I’m going to assume that you know who Jeff Bridges is. If you don’t, a quick online search will tell you all you need to know about his amazing career as an actor, and a few more minutes will reveal that he is also a musician, visual artist, and photographer.
I’ll admit right at the start that I have been a fan of Jeff’s films for decades, but I didn’t know he was a photographer until about five years ago. That was about the time I connected with the international film photography community. This connection has led me to my work with SilvergrainClassics, the international print journal for film photography.
Taking all that into consideration, you can imagine my reaction when my colleague at SGC, Andreas Waldeck, called me one day and said, “You have to check email — we have a contact from Jeff Bridges!”
Actually, what came out of my mouth was more like a “w” sound followed by a squeak.
Since Jeff’s fantastic panoramic images had been on SGC’s bucket list from the very beginning, I had tried to get in touch with Jeff’s team early on but hadn’t managed to find the right contact. My mind was racing; was this just a delayed response to my attempted contact? If not, how the heck did Jeff hear about us? And holey moley, am I actually going to talk to Jeff personally?
As it turned out, Jeff had never heard of us (slight let-down) but Jana Anderson had. Jana helps facilitate and coordinate Jeff’s photography exhibitions and had discovered SGC in her favorite local newsagent, Smoke Signals, in San Francisco, California. As I later found out, she read SilvergrainClassics cover to cover, something she says she very rarely does, and thought that Jeff’s photos might be a good fit for us.
The ball got rolling pretty quickly, all things considered, and we planned to feature a portfolio of Jeff’s images in the very next issue. (That is Issue 8, which has just become available for pre-orders at our website, silvergrainclassics.com). The team that Jeff has assembled are amazingly friendly and down-to-earth people who made the entire process of organizing an interview as simple as possible when dealing with a celebrity of Jeff’s calibre. My impression from the very first was of a crew who like and respect Jeff and are committed to working in a way that he approves of, non-elitist and collaborative.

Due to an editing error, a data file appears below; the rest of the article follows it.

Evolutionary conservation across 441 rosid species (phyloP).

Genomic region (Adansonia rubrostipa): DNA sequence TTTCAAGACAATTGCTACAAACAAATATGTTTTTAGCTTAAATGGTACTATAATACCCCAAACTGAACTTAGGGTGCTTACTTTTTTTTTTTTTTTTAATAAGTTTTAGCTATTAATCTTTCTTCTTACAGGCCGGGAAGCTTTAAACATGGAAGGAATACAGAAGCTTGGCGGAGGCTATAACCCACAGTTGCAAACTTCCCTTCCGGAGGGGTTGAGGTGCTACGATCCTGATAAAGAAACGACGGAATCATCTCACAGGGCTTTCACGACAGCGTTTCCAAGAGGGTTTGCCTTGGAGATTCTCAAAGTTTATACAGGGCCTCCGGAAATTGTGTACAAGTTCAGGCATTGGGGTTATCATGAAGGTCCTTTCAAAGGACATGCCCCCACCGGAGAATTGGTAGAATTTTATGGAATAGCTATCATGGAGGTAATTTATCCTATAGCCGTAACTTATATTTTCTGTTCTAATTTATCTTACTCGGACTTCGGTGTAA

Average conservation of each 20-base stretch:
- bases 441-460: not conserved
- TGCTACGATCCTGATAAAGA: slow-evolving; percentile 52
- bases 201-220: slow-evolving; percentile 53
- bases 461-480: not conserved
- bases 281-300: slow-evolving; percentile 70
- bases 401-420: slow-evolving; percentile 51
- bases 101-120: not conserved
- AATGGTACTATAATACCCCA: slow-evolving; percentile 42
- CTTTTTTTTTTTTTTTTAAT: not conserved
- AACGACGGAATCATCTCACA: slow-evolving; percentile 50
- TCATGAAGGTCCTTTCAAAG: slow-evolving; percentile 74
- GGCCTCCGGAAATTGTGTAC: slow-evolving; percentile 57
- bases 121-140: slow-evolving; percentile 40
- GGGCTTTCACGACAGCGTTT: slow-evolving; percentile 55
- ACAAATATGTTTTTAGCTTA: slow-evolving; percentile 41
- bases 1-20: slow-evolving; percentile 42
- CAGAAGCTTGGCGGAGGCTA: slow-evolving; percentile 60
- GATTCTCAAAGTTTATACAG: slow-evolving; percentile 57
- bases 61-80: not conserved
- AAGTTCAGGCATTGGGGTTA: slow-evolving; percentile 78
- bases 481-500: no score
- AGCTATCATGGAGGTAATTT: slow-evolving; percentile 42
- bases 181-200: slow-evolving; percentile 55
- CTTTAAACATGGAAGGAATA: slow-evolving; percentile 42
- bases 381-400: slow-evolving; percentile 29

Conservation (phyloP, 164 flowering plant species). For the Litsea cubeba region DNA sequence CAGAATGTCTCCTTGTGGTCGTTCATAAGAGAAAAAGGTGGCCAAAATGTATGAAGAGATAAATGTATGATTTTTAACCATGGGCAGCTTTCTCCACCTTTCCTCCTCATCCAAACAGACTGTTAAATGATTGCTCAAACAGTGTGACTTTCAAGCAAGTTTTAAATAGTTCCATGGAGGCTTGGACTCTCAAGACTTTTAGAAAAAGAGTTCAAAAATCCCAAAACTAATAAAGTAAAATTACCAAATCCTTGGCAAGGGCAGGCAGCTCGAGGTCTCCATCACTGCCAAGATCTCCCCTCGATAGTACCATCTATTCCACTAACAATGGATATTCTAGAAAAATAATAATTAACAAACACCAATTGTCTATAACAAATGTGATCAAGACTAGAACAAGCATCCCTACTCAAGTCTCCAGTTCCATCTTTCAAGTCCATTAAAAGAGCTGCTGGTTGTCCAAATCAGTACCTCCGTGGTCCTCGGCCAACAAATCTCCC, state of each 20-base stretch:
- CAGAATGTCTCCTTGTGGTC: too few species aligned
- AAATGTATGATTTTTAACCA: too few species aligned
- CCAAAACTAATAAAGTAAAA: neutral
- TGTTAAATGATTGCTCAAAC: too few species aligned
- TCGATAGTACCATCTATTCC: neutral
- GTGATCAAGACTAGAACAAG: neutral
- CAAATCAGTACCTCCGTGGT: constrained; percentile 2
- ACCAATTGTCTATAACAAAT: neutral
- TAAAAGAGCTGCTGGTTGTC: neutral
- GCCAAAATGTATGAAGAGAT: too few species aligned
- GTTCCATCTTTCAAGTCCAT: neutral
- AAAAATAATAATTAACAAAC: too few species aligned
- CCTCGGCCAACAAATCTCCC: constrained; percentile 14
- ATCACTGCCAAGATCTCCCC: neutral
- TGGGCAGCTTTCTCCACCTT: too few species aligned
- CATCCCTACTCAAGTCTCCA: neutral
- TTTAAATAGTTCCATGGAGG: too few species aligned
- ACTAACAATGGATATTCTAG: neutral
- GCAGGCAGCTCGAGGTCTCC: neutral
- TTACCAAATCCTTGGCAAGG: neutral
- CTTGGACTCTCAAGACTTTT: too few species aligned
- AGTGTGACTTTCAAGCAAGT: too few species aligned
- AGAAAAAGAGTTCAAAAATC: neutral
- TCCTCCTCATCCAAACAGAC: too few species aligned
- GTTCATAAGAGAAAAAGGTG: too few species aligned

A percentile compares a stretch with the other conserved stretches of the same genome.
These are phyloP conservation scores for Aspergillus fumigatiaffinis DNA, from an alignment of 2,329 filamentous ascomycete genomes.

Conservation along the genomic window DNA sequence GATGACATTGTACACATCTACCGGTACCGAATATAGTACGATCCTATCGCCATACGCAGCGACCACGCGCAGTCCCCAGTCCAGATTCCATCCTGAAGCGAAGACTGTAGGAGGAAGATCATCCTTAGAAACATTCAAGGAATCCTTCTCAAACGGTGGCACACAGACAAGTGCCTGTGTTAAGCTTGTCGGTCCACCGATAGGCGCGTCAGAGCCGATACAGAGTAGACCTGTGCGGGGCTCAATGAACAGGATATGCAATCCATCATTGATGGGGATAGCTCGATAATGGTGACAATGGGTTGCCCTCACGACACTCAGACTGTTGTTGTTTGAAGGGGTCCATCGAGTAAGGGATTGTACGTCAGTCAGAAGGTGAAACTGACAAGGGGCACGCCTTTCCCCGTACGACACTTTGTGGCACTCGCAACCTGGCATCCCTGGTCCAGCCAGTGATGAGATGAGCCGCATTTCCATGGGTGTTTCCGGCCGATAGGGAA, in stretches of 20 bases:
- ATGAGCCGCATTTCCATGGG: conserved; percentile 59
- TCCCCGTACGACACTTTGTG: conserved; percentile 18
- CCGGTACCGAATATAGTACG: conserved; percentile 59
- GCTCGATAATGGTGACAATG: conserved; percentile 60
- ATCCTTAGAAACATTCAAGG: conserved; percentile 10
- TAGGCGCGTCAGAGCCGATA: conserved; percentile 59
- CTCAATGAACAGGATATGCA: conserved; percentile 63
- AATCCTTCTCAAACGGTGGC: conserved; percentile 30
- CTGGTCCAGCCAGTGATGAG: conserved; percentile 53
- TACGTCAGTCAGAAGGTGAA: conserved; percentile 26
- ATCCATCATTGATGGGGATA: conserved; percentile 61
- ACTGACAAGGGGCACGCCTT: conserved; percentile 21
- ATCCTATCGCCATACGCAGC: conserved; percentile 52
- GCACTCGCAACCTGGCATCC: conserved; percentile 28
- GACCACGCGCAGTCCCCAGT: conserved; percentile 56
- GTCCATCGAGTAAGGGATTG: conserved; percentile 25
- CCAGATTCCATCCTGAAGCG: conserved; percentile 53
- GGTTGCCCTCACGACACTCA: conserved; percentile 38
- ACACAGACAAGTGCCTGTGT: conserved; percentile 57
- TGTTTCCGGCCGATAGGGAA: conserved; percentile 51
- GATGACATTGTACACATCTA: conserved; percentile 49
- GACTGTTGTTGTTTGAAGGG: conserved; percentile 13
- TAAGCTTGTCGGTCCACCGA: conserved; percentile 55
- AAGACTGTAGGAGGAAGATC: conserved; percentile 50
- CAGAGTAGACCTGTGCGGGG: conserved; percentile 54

I always do a bit of research before I interview people and figured researching Jeff Bridges would be a snap. There are literally thousands of interviews available online, in both written form and on video. As I started to plow through the ones that were focused on his endeavors outside of acting, I noticed that he gets asked the same questions over and over again.
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In his case, the challenge wasn’t finding information, it was identifying topics that he hasn’t covered in multiple interviews already. But it was a very entertaining challenge, and by the time our appointment came around I felt ready and excited to ask him some questions that I hadn’t been able to find the answers to in other interviews.
Since all this was happening during the height of pandemic restrictions, the interview had always been envisioned as a video conference. A few days ahead of time, Jeff’s assistant, Becky, let me know that he would be talking to us from his ranch in Montana. (My fan’s brain supplied the added information that it had been the “whorehouse” location in the film “Heaven’s Gate” before he bought it.)
SGC’s Editor-in-Chief, Marwan El Mozayen, and I were a bit nervous on the day, but Jeff put us at ease with his “Dude next door” manner. We had sent a long list of questions ahead of time, not knowing how much time we would have or how much we would be able to cover. Much to our surprise, Jeff had not only made careful notes about his answers to each question but was also open to chatting about related topics.